Maybe an example of how this ‘opening’ process the chairman spoke about actually works could be better understood with reference to another conversation the ‘Daily News’ had with the Perth-Australiabased Seychelles musician, Grace Barbe.
She talked much about the relationship the performer has to have with their audience, when on stage, as being crucial to having a successful show. For her, this relationship with the audience is built consciously throughout a performance and it’s not just “going on stage performing, having a good time, dance and come off”.
There’s a very important connection happening, which means the performer can grab the audience for that moment or lose them. It’s the audience that keeps the performer going, she suggested.
Now, from the exchange that automatically takes place when musicians meet, those from here can get a better understanding of how to behave with an audience, especially when on stage. Grace’s words should make the benefits also clearer to anyone interested in the other side of a performance.
“That energy we give the audience has to come from a good place. And when they receive this good stuff, they’ll throw back that good stuff. So there’s a beautiful exchange and you’re building the relationship with your audience, as you’re performing,” she explained.
Therefore, when on stage she is very careful how she connects with the audience, irrespective of their number. After-all, she maintains, it’s them that keeps the performer going, so for it to work there has to be a constant exchange of energy between an audience and the performer. She wants people to feel good when they leave her performance and to continue to follow and connect with them, no matter where they are.
This is why she is very careful how she connects with her audience, for without them she would not be performing, she said. For the former Bongo Star Search (BSS) winner, Misoji Nkwabi, performing for the first time at the just-ended SzB with her Afrijam Band, was pleasantly different from what she thought it would be.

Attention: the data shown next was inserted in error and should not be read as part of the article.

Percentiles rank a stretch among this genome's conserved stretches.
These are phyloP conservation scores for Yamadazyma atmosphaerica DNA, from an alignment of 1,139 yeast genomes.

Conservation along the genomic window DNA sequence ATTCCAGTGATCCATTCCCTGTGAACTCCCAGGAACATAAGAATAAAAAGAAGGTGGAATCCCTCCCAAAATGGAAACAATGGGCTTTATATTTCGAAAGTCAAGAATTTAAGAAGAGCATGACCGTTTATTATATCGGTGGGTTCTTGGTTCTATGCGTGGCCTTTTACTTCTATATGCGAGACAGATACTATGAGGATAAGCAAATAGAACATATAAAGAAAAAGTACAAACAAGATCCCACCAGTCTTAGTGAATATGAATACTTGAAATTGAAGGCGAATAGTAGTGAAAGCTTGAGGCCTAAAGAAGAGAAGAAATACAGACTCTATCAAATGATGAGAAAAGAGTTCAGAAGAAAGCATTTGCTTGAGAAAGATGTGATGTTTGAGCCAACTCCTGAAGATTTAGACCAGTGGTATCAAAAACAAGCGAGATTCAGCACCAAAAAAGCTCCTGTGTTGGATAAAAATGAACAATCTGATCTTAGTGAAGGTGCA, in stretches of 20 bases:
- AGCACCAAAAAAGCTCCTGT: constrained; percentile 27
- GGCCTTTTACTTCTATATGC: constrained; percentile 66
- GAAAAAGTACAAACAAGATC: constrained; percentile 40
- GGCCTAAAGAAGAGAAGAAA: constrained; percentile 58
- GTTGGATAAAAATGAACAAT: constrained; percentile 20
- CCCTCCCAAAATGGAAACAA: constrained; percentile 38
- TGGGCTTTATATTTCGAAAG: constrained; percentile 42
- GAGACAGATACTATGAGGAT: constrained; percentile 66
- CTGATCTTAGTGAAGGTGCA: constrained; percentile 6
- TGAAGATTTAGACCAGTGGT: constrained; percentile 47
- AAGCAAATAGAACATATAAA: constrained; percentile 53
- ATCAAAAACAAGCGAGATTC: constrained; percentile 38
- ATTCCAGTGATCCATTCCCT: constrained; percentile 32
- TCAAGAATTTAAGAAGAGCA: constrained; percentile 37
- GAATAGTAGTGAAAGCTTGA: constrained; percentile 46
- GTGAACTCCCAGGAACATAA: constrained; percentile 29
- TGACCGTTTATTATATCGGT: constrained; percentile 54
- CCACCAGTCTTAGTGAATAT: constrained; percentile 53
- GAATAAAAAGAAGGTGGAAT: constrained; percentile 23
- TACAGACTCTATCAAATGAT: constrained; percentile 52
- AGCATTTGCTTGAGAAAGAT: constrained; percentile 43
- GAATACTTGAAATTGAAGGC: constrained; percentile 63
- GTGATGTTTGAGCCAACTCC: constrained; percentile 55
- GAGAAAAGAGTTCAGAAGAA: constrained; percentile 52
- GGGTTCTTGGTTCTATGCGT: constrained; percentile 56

Contrary to what she had been hearing, she was surprised to see how people just kept on filling the amphitheatre during her performance.
“This has given me a big call to prepare for next year’s episode, God willing. Just from seeing the way people participated in creating a happy atmosphere, plus wanting us to continue when it was time for us to leave the stage, is very encouraging,” she said.
To sum it all up, from the various conversations and what actually took place on stage the SzB team seem determined to provide support for those willing to create music, which is unique, interesting, relevant that people will love both here, at home and overseas.
This explains why, some of the local groups they choose, tend to be those which are not usually seen or played on television and radio. According to the Festival Director such groups, which are not in the mainstream, get the possibility of being spotted by the many international promoters that come to the event, looking for “unique, organic and original” music.
He lives in hope that one day these local groups will have an impact on television and radio stations, who will pay more attention to the ‘diversity and richness’ of music that Africa has to offers.